Sendero Site Changes
Sendero Group, the company that produces the popular GPS (global positioning system) software for BrailleNote mPower and BrailleNote PK, has released a patch, version 4.03, to correct a metric calculation problem in version 4.0. The company has also made some changes to its web site to make receiving upgrades a more efficient process. Licensed Sendero GPS customers can now download the maps and GPS software directly from www.mysendero.com. To download the new patch, simply go to the site and choose the link for mPower or PK.
For more information, contact Sendero Group: phone: 530-757-6800 or 888-757-6810; web site: www.senderogroup.com.
Springer Design, manufacturer of the BookCourier, has announced that a new version will begin shipping in the first quarter of 2008. The new BookCourier will play several file formats, including WMA, OGG, and WAV, and will add the ability to play NLS Talking Books in an early firmware upgrade. It will offer variable speed in audio as well as text files, have a jack for an external microphone, and have the capacity to handle both SD (secure digital) and CF (compact flash) cards storing up to 8GB of material. The price has not yet been announced, but Springer Design says that it will be lower than the competition. A special trade-in deal will be offered to current BookCourier customers. For more information, contact Springer Design: phone: 925-242-0310; e-mail: firstname.lastname@example.org; web site: http://bookcourier.com/WhatsNew.htm.
Leather Cases for Assistive Technology
Executive Products carries a number of leather cases that have been designed for specific assistive technology products that are used by people who are blind or have low vision. Cases are available for BrailleNote models, PAC Mate models, Book Port, BookCourier, canes, and a variety of cell phones. The latest addition is a customized leather fitted case that is designed to hold the Victor Reader Stream, which became available December 1. The case is designed so that the unit can be used while the case is on--offering access to the headphone jack, USB connection, SD slot, and so forth. It has a zippered case for additional SD cards, a six-inch wrist strap, and a belt clip. The case can be ordered for $35.99, from Executive Products: phone: 866-833-1444; web site: www.executiveproductsinc.com/catalog/index.php?cPath=278.
Microsoft Releasing DAISY Converter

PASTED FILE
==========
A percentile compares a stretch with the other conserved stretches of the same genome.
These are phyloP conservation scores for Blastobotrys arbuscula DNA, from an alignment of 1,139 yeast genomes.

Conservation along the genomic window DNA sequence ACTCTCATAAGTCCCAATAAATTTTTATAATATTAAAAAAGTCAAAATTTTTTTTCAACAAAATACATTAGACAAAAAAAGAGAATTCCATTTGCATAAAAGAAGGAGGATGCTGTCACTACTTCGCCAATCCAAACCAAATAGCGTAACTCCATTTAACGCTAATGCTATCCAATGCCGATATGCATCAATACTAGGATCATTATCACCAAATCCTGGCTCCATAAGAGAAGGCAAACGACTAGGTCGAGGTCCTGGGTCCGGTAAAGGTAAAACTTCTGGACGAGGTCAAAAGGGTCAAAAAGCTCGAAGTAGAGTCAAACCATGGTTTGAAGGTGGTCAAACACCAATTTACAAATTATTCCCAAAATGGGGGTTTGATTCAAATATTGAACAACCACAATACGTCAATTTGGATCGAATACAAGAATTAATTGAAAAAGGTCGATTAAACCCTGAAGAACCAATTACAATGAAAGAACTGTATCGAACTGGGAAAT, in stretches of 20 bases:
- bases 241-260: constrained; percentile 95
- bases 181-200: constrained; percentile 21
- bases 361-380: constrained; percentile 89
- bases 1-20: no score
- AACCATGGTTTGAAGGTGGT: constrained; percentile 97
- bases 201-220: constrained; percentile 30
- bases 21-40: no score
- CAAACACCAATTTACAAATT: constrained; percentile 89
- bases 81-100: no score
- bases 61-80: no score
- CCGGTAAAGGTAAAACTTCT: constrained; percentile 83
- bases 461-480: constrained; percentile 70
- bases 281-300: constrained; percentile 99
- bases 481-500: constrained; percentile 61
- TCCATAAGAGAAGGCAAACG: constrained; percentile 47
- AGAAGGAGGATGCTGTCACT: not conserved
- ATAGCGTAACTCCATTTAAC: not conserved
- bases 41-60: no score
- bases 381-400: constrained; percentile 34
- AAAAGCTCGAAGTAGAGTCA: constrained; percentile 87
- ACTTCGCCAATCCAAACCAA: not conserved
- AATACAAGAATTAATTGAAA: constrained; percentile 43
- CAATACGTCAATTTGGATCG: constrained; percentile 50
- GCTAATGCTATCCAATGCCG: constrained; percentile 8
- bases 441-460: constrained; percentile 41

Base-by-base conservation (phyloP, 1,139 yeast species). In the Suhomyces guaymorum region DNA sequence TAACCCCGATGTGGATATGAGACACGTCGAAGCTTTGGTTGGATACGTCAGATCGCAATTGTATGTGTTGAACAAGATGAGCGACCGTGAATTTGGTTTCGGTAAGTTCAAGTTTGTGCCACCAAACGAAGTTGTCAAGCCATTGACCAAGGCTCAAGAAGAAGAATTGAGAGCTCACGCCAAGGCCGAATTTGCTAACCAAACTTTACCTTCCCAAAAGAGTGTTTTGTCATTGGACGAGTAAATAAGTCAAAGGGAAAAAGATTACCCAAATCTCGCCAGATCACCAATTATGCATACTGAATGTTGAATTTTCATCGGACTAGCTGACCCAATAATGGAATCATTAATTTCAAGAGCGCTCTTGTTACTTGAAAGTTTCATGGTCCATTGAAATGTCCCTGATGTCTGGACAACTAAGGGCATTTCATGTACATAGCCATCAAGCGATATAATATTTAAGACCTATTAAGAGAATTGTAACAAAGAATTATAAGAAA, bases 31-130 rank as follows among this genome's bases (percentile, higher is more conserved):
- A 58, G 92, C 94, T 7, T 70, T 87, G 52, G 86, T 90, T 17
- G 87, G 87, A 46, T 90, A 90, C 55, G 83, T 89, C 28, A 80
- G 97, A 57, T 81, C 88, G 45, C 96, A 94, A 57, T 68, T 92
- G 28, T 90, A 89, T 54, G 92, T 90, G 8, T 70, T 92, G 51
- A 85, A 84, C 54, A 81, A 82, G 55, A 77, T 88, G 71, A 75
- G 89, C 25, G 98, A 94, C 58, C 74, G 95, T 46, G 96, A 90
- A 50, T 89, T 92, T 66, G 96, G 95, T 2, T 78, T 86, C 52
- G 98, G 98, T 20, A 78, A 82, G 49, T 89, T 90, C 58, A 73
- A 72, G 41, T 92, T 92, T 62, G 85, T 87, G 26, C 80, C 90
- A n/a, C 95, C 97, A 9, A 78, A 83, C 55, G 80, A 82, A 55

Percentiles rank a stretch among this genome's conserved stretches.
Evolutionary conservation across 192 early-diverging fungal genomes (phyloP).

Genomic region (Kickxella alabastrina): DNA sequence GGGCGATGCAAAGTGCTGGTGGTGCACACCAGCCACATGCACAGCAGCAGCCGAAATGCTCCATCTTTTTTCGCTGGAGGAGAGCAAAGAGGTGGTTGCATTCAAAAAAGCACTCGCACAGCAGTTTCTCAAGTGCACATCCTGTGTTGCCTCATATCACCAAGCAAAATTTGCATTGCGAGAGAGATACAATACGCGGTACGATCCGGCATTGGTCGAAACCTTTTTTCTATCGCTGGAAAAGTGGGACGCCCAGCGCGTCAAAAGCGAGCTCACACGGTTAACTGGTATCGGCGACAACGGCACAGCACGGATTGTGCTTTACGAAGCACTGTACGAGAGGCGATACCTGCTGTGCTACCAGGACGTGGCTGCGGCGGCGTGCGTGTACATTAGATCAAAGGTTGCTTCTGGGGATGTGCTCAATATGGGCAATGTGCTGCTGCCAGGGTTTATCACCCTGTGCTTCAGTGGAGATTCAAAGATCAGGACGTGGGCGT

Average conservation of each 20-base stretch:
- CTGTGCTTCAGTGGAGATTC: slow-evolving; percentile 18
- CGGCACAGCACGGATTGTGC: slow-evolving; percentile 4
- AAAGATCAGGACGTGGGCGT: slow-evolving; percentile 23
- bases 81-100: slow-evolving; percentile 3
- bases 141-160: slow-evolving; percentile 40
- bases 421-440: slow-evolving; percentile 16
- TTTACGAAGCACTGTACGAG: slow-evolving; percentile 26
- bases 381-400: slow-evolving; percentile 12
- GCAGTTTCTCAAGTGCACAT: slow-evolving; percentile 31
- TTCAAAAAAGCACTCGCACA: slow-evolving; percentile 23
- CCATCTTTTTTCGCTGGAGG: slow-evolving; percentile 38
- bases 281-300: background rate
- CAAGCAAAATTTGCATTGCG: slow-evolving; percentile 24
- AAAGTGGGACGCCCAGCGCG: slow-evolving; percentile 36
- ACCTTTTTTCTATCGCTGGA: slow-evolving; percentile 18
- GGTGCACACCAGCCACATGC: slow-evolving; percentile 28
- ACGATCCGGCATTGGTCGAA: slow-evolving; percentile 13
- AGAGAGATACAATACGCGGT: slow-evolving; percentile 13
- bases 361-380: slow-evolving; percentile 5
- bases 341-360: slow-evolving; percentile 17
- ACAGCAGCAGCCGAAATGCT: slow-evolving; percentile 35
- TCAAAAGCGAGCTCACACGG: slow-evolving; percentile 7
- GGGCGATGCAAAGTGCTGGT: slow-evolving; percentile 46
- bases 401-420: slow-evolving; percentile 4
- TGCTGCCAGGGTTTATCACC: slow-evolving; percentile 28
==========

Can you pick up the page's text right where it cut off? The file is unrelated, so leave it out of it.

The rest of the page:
A collaborative effort by Microsoft Corp. and the Digital Accessible Information System (DAISY) Consortium has developed a program that will convert open XML files to the DAISY format. This should be a significant step for people who use screen-reading software and need to access large documents and have the time-saving navigation features (jumping forward or back by page, chapter, section, and so on) that are provided by the DAISY format. To be released early in 2008, the XML to DAISY converter will be available from Microsoft as a free plug-in and will be compatible with Microsoft Office 2003 and Office 2007.
It All Makes Sense
GW Micro has added another accessible GPS product to the marketplace for travelers who are blind or have low vision. Called SenseNav (for Sense Navigation), the product is designed to work with the company's Voice Sense personal digital assistant. It includes the SenseNav software, an 8GB compact flash card holding all maps for the United States and Canada, a Holux M-1000 GPS receiver with an AC adapter, and an audio tutorial CD. SenseNav offers the ability to design routes for either vehicle or pedestrian travel and offers a virtual mode for exploring an area before one actually travels in it. As of January 2, SenseNav will sell for $1,549 or $3,944 if it is bundled with a Voice Sense. The company plans to offer a version that is compatible with the Braille Sense, but no release date for that version has yet been announced. For more information about SenseNav, Voice Sense, or other products, contact GW Micro: phone: 260-489-3671; e-mail: email@example.com; web site: www.gwmicro.com.
The American Foundation for the Blind's national conference will be held on April 4-5 at the San Francisco Airport Marriott Hotel. This conference will bring together experts and beginners across the vision loss and technology fields for a rousing discussion about the present and future role of technology. We will attempt to answer the questions: How does technology affect the lives of people with vision loss? What are the latest changes in technology? Can technology be fun? For more information, contact: Caitlin McFeely: phone: 212-502-7674; e-mail: firstname.lastname@example.org.
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